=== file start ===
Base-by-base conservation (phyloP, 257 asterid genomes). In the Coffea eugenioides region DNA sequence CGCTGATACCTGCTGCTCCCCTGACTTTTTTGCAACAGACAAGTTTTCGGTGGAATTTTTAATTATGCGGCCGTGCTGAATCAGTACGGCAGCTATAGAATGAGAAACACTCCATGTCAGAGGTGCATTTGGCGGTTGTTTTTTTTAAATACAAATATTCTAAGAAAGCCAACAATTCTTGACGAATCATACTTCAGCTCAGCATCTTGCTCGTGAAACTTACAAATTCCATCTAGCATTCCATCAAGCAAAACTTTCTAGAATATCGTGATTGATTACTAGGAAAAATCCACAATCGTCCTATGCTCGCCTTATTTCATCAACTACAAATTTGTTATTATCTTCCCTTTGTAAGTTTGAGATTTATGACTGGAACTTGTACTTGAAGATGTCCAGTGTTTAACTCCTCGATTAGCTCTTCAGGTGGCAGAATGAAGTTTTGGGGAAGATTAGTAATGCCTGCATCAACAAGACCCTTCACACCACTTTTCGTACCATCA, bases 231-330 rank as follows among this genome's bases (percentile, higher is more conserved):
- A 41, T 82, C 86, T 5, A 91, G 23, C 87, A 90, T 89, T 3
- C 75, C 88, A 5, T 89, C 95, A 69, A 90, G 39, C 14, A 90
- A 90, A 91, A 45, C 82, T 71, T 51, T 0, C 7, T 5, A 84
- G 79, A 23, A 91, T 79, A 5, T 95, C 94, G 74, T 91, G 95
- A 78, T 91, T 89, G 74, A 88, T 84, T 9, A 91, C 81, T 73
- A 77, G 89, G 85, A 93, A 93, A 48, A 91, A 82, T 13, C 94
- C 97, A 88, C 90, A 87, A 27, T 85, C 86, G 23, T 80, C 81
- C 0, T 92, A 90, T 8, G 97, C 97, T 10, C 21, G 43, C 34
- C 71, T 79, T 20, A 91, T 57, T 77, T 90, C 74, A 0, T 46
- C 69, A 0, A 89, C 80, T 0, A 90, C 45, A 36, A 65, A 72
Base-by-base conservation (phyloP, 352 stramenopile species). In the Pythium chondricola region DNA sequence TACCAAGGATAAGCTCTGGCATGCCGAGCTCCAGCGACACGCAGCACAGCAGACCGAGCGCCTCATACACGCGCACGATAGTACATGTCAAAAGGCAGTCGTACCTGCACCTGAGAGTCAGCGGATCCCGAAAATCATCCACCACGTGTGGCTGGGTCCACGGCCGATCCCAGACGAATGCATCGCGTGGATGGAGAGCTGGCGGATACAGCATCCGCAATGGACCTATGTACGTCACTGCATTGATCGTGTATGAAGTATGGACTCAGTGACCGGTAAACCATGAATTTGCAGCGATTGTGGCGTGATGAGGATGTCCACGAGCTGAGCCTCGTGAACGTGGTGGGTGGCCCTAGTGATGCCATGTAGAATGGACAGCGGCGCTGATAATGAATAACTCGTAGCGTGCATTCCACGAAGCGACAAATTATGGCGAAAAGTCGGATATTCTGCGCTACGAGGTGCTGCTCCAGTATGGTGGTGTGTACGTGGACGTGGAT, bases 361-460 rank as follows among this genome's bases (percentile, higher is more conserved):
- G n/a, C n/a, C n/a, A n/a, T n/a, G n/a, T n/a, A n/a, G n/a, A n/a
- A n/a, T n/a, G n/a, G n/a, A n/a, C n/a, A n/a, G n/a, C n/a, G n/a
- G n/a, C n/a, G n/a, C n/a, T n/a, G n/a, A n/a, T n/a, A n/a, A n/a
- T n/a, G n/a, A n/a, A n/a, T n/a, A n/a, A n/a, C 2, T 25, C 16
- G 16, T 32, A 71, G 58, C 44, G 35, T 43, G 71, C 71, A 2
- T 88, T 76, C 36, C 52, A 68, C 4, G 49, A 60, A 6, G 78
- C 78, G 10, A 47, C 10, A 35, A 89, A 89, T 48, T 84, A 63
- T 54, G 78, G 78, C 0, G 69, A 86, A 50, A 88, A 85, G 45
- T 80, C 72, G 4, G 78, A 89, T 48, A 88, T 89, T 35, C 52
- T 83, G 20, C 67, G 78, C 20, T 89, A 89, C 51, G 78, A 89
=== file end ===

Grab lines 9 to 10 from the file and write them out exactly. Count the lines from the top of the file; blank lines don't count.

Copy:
- C 0, T 92, A 90, T 8, G 97, C 97, T 10, C 21, G 43, C 34
- C 71, T 79, T 20, A 91, T 57, T 77, T 90, C 74, A 0, T 46